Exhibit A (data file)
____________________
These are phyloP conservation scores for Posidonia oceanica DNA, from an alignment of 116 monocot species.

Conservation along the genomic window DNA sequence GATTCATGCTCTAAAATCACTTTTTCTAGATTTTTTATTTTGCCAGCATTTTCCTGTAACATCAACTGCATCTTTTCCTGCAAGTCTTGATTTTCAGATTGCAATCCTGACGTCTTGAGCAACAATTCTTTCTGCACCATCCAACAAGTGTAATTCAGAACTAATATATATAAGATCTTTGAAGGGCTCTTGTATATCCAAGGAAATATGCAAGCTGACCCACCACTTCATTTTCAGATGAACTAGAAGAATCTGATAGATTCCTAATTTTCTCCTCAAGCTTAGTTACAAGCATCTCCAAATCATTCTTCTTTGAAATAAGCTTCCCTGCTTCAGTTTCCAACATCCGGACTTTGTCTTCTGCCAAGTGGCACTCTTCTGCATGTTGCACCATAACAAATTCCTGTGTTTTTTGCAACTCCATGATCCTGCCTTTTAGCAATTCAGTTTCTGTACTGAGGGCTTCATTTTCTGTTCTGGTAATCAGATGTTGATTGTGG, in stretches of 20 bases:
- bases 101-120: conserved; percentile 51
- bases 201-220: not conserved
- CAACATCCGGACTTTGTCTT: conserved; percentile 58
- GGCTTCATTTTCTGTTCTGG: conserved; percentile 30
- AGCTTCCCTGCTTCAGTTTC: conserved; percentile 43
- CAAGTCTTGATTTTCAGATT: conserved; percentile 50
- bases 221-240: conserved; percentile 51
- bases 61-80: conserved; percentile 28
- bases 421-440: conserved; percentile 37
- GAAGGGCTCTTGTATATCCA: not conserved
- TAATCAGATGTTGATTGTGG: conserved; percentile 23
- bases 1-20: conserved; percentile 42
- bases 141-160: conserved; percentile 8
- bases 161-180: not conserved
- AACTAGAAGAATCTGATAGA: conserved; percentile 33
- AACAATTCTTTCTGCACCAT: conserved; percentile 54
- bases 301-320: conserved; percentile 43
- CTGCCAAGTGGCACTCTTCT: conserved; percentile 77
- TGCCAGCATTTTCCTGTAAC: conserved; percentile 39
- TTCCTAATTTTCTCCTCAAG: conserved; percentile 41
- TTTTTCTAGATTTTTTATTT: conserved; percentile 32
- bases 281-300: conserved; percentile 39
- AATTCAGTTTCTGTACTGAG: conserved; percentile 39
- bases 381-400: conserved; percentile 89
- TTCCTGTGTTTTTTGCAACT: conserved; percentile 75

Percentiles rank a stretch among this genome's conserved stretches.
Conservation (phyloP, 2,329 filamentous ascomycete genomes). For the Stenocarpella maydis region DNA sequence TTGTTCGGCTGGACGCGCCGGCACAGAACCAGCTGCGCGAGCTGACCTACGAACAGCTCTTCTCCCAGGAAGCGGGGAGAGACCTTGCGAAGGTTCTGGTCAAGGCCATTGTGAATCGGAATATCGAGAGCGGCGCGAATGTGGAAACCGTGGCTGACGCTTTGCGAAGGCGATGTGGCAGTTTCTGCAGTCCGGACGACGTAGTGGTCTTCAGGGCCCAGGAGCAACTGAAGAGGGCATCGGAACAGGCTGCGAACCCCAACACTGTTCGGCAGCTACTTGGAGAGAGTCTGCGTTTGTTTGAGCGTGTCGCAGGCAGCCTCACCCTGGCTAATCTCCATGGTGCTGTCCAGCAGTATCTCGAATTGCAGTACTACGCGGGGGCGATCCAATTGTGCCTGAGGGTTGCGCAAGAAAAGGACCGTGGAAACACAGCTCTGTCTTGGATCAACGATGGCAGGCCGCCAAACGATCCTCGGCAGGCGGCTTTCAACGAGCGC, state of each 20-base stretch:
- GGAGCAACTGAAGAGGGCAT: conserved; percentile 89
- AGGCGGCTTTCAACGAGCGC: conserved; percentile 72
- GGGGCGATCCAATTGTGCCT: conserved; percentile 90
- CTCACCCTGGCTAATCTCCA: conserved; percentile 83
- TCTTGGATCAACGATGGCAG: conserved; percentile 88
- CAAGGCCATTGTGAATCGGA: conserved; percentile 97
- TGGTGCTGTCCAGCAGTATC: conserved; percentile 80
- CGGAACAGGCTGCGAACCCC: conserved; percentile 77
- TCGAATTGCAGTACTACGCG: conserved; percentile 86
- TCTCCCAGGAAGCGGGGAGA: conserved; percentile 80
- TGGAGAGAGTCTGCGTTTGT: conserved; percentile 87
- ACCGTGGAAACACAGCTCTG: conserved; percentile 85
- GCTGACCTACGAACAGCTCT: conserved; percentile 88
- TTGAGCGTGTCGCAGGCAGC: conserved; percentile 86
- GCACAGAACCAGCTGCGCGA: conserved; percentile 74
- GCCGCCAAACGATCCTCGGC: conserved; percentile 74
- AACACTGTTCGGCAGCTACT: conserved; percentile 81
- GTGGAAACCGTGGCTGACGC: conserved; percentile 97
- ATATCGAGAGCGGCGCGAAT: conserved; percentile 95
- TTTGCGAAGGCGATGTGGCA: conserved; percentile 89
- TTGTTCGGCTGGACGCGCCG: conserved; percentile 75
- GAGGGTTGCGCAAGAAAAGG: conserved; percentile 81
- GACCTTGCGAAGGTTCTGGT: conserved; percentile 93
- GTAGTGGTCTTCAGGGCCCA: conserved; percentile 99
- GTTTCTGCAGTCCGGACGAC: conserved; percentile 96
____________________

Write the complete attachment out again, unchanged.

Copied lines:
These are phyloP conservation scores for Posidonia oceanica DNA, from an alignment of 116 monocot species.

Conservation along the genomic window DNA sequence GATTCATGCTCTAAAATCACTTTTTCTAGATTTTTTATTTTGCCAGCATTTTCCTGTAACATCAACTGCATCTTTTCCTGCAAGTCTTGATTTTCAGATTGCAATCCTGACGTCTTGAGCAACAATTCTTTCTGCACCATCCAACAAGTGTAATTCAGAACTAATATATATAAGATCTTTGAAGGGCTCTTGTATATCCAAGGAAATATGCAAGCTGACCCACCACTTCATTTTCAGATGAACTAGAAGAATCTGATAGATTCCTAATTTTCTCCTCAAGCTTAGTTACAAGCATCTCCAAATCATTCTTCTTTGAAATAAGCTTCCCTGCTTCAGTTTCCAACATCCGGACTTTGTCTTCTGCCAAGTGGCACTCTTCTGCATGTTGCACCATAACAAATTCCTGTGTTTTTTGCAACTCCATGATCCTGCCTTTTAGCAATTCAGTTTCTGTACTGAGGGCTTCATTTTCTGTTCTGGTAATCAGATGTTGATTGTGG, in stretches of 20 bases:
- bases 101-120: conserved; percentile 51
- bases 201-220: not conserved
- CAACATCCGGACTTTGTCTT: conserved; percentile 58
- GGCTTCATTTTCTGTTCTGG: conserved; percentile 30
- AGCTTCCCTGCTTCAGTTTC: conserved; percentile 43
- CAAGTCTTGATTTTCAGATT: conserved; percentile 50
- bases 221-240: conserved; percentile 51
- bases 61-80: conserved; percentile 28
- bases 421-440: conserved; percentile 37
- GAAGGGCTCTTGTATATCCA: not conserved
- TAATCAGATGTTGATTGTGG: conserved; percentile 23
- bases 1-20: conserved; percentile 42
- bases 141-160: conserved; percentile 8
- bases 161-180: not conserved
- AACTAGAAGAATCTGATAGA: conserved; percentile 33
- AACAATTCTTTCTGCACCAT: conserved; percentile 54
- bases 301-320: conserved; percentile 43
- CTGCCAAGTGGCACTCTTCT: conserved; percentile 77
- TGCCAGCATTTTCCTGTAAC: conserved; percentile 39
- TTCCTAATTTTCTCCTCAAG: conserved; percentile 41
- TTTTTCTAGATTTTTTATTT: conserved; percentile 32
- bases 281-300: conserved; percentile 39
- AATTCAGTTTCTGTACTGAG: conserved; percentile 39
- bases 381-400: conserved; percentile 89
- TTCCTGTGTTTTTTGCAACT: conserved; percentile 75

Percentiles rank a stretch among this genome's conserved stretches.
Conservation (phyloP, 2,329 filamentous ascomycete genomes). For the Stenocarpella maydis region DNA sequence TTGTTCGGCTGGACGCGCCGGCACAGAACCAGCTGCGCGAGCTGACCTACGAACAGCTCTTCTCCCAGGAAGCGGGGAGAGACCTTGCGAAGGTTCTGGTCAAGGCCATTGTGAATCGGAATATCGAGAGCGGCGCGAATGTGGAAACCGTGGCTGACGCTTTGCGAAGGCGATGTGGCAGTTTCTGCAGTCCGGACGACGTAGTGGTCTTCAGGGCCCAGGAGCAACTGAAGAGGGCATCGGAACAGGCTGCGAACCCCAACACTGTTCGGCAGCTACTTGGAGAGAGTCTGCGTTTGTTTGAGCGTGTCGCAGGCAGCCTCACCCTGGCTAATCTCCATGGTGCTGTCCAGCAGTATCTCGAATTGCAGTACTACGCGGGGGCGATCCAATTGTGCCTGAGGGTTGCGCAAGAAAAGGACCGTGGAAACACAGCTCTGTCTTGGATCAACGATGGCAGGCCGCCAAACGATCCTCGGCAGGCGGCTTTCAACGAGCGC, state of each 20-base stretch:
- GGAGCAACTGAAGAGGGCAT: conserved; percentile 89
- AGGCGGCTTTCAACGAGCGC: conserved; percentile 72
- GGGGCGATCCAATTGTGCCT: conserved; percentile 90
- CTCACCCTGGCTAATCTCCA: conserved; percentile 83
- TCTTGGATCAACGATGGCAG: conserved; percentile 88
- CAAGGCCATTGTGAATCGGA: conserved; percentile 97
- TGGTGCTGTCCAGCAGTATC: conserved; percentile 80
- CGGAACAGGCTGCGAACCCC: conserved; percentile 77
- TCGAATTGCAGTACTACGCG: conserved; percentile 86
- TCTCCCAGGAAGCGGGGAGA: conserved; percentile 80
- TGGAGAGAGTCTGCGTTTGT: conserved; percentile 87
- ACCGTGGAAACACAGCTCTG: conserved; percentile 85
- GCTGACCTACGAACAGCTCT: conserved; percentile 88
- TTGAGCGTGTCGCAGGCAGC: conserved; percentile 86
- GCACAGAACCAGCTGCGCGA: conserved; percentile 74
- GCCGCCAAACGATCCTCGGC: conserved; percentile 74
- AACACTGTTCGGCAGCTACT: conserved; percentile 81
- GTGGAAACCGTGGCTGACGC: conserved; percentile 97
- ATATCGAGAGCGGCGCGAAT: conserved; percentile 95
- TTTGCGAAGGCGATGTGGCA: conserved; percentile 89
- TTGTTCGGCTGGACGCGCCG: conserved; percentile 75
- GAGGGTTGCGCAAGAAAAGG: conserved; percentile 81
- GACCTTGCGAAGGTTCTGGT: conserved; percentile 93
- GTAGTGGTCTTCAGGGCCCA: conserved; percentile 99
- GTTTCTGCAGTCCGGACGAC: conserved; percentile 96